Pokemon Masters launches early on Android and iOS, servers immediately crash – CNET

Pokemon Masters features some familiar faces.

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Announced in June, Pokemon Masters is an iOS and Android game that's all about Pokemon battles. We've got some good news about it and some bad news. The good news is that you can download it on both Android and iOS now, because it launched a day early. The bad news is that it appears the servers are down due to demand. 

As of writing, the game has been downloadable on the Google Play Store for a couple of hours, where it's amassed over 50,000 downloads. It initially was only available for preorder for iOS, but has just now gone live. Some users, however, are struggling to actually play it. 

Fret not, Poketrainers. These are standard day one woes -- just ask Blizzard -- and the servers should be back up soon. 

Pokemon Masters is the name of a Pokemon tournament taking place in a new region: the islands of Pasio. The Masters tournament is populated by trainers from previous games. The trailer, below, shows characters like Brock, Misty, Lance and Blue, aka Gary Oak, who all hail from Pokemon Red and Blue.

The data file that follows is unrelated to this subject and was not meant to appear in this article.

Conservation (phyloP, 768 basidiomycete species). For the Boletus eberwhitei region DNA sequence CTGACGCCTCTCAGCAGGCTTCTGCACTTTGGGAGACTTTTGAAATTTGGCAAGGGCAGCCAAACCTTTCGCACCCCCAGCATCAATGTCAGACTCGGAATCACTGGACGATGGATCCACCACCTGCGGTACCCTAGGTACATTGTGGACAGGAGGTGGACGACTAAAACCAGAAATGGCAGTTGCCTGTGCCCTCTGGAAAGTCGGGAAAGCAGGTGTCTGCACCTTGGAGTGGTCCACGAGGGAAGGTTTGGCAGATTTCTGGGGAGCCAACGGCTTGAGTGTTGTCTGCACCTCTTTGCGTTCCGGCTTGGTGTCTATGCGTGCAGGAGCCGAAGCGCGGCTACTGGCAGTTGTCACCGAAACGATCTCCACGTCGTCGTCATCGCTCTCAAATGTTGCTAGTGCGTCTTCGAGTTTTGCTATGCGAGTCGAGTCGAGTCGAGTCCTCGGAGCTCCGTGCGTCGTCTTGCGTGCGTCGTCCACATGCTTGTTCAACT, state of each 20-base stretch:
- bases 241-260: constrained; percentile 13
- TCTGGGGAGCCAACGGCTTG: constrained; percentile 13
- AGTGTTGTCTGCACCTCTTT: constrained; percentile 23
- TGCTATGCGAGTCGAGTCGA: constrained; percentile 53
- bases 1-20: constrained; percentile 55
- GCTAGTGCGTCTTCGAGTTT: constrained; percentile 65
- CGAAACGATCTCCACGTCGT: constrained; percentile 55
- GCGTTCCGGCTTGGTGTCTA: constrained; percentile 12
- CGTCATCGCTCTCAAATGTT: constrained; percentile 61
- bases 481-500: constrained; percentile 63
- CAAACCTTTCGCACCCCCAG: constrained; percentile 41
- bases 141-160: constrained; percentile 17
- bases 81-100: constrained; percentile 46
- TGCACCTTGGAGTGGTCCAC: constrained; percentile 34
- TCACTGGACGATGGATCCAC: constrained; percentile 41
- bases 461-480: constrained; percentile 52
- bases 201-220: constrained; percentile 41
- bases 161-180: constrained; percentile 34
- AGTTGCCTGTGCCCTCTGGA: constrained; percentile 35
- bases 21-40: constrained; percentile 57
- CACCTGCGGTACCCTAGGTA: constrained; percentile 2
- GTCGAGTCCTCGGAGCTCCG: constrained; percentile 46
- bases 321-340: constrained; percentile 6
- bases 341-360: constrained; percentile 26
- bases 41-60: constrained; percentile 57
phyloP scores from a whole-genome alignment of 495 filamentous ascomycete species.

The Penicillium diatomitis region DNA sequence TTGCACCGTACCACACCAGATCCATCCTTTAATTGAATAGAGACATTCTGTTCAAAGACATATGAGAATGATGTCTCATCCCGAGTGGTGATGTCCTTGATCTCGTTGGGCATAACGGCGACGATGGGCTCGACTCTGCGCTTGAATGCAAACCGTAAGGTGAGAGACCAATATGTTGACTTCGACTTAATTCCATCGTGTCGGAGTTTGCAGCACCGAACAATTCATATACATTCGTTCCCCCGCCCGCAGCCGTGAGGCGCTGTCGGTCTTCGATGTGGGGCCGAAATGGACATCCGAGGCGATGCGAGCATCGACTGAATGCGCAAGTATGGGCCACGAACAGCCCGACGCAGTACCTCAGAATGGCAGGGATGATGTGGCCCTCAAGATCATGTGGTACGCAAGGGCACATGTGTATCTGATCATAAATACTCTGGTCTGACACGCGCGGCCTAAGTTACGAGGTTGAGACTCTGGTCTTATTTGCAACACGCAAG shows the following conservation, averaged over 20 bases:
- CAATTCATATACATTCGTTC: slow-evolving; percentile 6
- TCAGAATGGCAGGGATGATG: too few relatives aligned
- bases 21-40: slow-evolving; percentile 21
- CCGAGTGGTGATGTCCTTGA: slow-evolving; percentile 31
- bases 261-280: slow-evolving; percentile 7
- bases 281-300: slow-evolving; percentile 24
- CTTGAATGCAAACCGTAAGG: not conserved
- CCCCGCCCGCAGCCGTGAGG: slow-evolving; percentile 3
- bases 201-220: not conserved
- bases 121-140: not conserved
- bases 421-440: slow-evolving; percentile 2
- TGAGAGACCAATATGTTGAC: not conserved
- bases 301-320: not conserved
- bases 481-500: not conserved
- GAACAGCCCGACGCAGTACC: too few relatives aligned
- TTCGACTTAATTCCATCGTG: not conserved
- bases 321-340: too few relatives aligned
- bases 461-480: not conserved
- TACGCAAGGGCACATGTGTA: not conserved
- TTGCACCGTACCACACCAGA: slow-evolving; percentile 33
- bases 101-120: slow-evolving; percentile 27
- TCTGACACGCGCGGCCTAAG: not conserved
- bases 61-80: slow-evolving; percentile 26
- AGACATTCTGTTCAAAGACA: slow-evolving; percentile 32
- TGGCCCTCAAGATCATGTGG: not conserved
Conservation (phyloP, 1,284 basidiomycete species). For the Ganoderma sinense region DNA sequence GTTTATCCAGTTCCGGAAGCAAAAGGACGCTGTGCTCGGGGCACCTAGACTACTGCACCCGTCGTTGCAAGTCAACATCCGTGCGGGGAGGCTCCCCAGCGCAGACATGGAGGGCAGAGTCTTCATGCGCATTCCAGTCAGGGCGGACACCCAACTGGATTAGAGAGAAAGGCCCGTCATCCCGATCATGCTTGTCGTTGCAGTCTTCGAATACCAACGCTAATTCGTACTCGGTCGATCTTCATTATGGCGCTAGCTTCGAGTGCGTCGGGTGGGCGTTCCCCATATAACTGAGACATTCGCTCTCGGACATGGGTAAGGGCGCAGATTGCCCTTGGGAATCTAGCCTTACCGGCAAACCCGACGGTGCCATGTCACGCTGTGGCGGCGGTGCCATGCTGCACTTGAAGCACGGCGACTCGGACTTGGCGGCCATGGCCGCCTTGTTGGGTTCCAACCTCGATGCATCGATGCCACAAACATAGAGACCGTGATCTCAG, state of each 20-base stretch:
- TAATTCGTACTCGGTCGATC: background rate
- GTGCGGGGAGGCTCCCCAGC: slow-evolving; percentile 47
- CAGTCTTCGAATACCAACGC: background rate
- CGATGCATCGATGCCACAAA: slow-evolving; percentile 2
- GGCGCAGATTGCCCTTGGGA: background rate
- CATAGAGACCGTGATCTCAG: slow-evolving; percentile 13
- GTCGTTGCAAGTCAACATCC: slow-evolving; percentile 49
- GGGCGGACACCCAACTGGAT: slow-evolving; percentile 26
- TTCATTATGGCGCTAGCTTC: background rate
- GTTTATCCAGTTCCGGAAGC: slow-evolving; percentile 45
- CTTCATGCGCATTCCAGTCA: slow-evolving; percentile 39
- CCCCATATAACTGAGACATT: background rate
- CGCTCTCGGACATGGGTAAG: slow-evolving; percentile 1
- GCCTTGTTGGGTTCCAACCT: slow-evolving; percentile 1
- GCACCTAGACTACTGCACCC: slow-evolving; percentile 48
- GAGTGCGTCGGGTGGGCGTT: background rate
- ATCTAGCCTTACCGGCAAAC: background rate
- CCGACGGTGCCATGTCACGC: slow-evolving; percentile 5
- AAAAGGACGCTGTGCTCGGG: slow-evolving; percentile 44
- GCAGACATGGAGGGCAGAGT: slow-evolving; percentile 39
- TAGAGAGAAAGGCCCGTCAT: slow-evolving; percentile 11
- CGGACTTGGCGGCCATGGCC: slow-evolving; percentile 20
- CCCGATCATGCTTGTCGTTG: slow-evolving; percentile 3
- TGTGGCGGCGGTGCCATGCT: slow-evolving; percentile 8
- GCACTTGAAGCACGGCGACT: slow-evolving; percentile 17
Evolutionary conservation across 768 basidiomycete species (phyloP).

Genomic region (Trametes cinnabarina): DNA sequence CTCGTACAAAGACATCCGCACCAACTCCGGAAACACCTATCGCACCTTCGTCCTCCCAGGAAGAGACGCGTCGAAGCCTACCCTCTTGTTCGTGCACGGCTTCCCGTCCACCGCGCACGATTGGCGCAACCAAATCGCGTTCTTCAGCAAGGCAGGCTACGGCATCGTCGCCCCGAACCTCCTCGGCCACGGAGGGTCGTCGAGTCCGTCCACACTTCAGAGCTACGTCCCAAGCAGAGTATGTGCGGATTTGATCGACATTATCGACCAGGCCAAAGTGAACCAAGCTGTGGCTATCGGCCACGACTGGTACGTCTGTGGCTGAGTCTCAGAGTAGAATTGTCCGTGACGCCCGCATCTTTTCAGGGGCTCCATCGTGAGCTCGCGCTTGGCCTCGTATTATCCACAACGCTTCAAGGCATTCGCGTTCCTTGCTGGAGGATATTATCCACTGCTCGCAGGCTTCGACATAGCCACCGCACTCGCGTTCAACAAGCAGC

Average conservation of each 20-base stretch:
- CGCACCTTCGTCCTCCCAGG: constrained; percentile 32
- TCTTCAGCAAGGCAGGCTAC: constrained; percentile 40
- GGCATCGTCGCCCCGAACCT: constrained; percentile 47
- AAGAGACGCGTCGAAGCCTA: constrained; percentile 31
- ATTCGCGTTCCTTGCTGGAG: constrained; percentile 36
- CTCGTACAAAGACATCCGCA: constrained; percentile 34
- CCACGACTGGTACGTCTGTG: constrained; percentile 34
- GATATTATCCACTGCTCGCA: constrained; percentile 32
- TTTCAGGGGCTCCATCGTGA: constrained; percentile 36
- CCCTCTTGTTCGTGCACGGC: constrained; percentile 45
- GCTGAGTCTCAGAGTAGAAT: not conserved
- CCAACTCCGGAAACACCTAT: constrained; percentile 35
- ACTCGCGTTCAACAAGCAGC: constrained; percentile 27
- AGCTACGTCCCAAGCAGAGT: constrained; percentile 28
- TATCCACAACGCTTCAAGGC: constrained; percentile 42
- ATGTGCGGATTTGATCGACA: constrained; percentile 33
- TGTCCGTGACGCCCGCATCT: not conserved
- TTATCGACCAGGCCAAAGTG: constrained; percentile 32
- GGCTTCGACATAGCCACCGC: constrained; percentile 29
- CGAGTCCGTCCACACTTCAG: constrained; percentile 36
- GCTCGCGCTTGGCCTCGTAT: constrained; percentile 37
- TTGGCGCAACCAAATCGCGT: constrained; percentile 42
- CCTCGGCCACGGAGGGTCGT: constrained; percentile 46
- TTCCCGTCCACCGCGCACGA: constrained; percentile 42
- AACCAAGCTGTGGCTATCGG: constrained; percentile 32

Pokemon Masters puts a twist on the franchise's usual team battles by partnering trainers with a single Pokemon, creating a Sync Pair. Together, you travel the new Pasio region and team up with other Sync Pairs for three-on-three real-time battles.

There's plenty more Pokemon on the horizon, with core game series entries Sword and Shield hitting the Nintendo Switch on Nov. 15. Pokemon Go continues -- Niantic announced a Mudkip Community Day for July 21 --  and upcoming Pokemon Sleep will "turn sleeping into entertainment."

Pokemon Masters is the first of two big mobile games DeNA and Nintendo will deliver before the end of the year. Mario Kart Tour, it was announced this week, will hit your iPhones and Androids on Sept. 25.

Originally published Aug. 28, 6:35 p.m. PT.
Update, 7:23 p.m.: Adds iOS release, server crashes.

Pokemon Masters launches early on Android and iOS, servers immediately crash     - CNET

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